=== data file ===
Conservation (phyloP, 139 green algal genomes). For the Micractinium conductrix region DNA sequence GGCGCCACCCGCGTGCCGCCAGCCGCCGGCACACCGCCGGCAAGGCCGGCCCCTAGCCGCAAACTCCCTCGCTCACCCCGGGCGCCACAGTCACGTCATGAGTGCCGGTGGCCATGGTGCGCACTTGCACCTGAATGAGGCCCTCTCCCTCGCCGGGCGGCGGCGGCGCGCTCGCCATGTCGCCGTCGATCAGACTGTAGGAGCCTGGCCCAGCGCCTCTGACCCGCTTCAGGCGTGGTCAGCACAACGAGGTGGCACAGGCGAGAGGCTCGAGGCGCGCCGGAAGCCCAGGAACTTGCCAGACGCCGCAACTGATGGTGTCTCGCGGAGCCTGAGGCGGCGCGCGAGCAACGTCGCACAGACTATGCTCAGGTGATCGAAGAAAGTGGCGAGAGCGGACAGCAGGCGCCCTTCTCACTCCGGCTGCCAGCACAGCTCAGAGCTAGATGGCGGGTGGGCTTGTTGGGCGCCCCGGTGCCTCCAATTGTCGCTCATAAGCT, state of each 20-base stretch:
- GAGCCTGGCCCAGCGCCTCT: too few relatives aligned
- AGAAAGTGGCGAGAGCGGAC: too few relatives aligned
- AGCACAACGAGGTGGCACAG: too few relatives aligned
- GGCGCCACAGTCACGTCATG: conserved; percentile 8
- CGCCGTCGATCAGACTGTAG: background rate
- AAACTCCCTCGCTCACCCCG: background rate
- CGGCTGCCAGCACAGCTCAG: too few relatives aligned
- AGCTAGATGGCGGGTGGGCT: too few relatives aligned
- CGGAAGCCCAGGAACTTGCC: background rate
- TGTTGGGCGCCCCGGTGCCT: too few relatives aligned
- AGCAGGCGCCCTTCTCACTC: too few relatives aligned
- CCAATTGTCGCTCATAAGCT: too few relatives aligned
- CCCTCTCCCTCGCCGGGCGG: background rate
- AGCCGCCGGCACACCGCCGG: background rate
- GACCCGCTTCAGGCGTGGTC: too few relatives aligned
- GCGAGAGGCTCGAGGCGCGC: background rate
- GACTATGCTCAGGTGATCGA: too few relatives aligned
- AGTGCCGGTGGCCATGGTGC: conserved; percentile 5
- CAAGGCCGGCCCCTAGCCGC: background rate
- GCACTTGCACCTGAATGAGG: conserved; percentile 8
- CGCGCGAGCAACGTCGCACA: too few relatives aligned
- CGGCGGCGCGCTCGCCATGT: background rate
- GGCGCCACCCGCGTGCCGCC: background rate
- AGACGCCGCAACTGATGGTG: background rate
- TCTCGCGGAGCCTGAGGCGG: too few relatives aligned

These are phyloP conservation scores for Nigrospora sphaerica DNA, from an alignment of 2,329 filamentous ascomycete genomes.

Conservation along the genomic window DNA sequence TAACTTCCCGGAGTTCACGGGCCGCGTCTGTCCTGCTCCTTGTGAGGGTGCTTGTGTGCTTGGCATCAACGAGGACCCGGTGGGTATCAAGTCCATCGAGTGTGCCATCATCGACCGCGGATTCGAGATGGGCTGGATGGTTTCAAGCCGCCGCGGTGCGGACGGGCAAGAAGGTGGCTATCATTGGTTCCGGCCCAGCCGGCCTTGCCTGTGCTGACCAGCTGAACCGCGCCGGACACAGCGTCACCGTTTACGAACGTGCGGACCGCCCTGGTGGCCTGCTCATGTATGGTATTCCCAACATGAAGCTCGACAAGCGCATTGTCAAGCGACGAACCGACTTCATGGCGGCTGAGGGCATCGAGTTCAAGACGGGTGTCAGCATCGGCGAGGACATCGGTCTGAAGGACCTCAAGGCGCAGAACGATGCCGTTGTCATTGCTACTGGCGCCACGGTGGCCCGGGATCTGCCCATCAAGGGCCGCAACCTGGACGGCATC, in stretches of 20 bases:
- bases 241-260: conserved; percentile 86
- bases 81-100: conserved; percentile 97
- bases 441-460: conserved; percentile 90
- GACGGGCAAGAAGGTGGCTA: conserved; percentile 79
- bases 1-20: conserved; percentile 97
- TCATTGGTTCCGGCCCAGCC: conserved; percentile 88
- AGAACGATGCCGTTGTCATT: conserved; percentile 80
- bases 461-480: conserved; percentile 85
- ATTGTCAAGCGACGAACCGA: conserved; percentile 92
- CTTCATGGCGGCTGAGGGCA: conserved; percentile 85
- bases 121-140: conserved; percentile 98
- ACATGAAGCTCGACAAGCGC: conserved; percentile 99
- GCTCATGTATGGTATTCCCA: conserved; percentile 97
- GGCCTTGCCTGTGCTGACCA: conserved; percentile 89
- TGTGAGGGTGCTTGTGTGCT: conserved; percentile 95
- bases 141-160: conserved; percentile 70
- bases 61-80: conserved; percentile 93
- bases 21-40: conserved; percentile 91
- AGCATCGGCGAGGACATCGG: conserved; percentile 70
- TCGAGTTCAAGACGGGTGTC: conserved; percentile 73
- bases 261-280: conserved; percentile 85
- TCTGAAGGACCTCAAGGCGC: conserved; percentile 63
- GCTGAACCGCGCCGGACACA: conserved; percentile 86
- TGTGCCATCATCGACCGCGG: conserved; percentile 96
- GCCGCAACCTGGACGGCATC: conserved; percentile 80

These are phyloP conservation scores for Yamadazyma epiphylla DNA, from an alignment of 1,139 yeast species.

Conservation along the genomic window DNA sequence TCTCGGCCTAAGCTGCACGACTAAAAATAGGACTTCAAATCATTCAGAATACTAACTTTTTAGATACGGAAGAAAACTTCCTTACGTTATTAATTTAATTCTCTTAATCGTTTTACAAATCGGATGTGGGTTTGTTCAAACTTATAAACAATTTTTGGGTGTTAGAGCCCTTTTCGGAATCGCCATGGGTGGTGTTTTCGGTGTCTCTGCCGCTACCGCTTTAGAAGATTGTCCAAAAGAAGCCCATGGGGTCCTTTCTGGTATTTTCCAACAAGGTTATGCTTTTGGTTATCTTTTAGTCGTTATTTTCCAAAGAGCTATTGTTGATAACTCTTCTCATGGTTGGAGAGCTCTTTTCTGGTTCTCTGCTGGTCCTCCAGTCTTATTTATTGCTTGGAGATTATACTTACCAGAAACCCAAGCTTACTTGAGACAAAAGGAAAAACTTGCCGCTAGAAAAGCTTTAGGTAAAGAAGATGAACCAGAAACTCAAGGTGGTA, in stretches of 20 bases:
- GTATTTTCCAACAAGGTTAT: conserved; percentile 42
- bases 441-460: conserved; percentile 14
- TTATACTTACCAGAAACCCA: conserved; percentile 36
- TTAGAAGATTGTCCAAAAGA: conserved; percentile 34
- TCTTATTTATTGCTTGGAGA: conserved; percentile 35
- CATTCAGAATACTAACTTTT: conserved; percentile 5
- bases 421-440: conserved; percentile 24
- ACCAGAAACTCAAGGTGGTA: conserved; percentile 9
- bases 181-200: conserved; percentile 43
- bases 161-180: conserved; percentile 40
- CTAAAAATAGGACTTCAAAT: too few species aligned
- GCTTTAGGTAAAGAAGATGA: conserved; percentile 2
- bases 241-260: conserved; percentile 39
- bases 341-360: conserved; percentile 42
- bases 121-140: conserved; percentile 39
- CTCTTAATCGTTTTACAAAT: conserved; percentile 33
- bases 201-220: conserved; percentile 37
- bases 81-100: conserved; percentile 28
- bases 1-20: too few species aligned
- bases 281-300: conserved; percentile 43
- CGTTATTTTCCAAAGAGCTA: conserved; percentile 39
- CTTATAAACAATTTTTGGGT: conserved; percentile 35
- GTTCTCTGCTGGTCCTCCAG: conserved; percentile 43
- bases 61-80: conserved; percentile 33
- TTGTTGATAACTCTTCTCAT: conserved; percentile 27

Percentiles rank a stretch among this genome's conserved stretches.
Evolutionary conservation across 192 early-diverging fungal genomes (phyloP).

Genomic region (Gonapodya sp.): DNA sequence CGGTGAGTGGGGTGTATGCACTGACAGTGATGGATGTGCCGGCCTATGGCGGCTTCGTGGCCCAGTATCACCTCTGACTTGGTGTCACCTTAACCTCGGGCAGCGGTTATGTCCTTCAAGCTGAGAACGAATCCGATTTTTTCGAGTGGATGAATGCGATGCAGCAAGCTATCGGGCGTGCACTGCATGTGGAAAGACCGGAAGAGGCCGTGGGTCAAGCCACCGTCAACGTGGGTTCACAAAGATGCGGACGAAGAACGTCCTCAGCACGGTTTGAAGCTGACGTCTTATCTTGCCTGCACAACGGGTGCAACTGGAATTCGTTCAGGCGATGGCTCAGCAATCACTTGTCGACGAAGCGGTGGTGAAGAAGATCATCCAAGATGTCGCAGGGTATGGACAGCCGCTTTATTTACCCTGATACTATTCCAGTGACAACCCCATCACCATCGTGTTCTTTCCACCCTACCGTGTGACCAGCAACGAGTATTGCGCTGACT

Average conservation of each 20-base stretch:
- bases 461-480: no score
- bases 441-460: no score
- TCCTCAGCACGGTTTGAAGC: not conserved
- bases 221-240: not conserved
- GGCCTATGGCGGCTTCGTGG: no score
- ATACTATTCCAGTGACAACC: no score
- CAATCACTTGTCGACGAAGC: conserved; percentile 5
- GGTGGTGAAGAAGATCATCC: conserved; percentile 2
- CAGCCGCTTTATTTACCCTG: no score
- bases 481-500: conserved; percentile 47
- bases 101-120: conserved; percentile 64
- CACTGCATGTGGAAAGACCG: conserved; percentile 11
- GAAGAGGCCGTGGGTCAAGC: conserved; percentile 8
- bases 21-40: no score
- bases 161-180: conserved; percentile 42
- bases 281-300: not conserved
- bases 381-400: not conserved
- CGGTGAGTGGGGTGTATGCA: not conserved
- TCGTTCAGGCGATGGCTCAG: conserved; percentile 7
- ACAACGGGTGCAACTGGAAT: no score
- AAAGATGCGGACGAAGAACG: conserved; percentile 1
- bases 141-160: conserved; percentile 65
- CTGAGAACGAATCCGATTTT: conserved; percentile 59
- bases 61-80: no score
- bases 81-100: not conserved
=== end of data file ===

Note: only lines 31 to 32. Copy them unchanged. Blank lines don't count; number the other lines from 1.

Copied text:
- bases 441-460: conserved; percentile 90
- GACGGGCAAGAAGGTGGCTA: conserved; percentile 79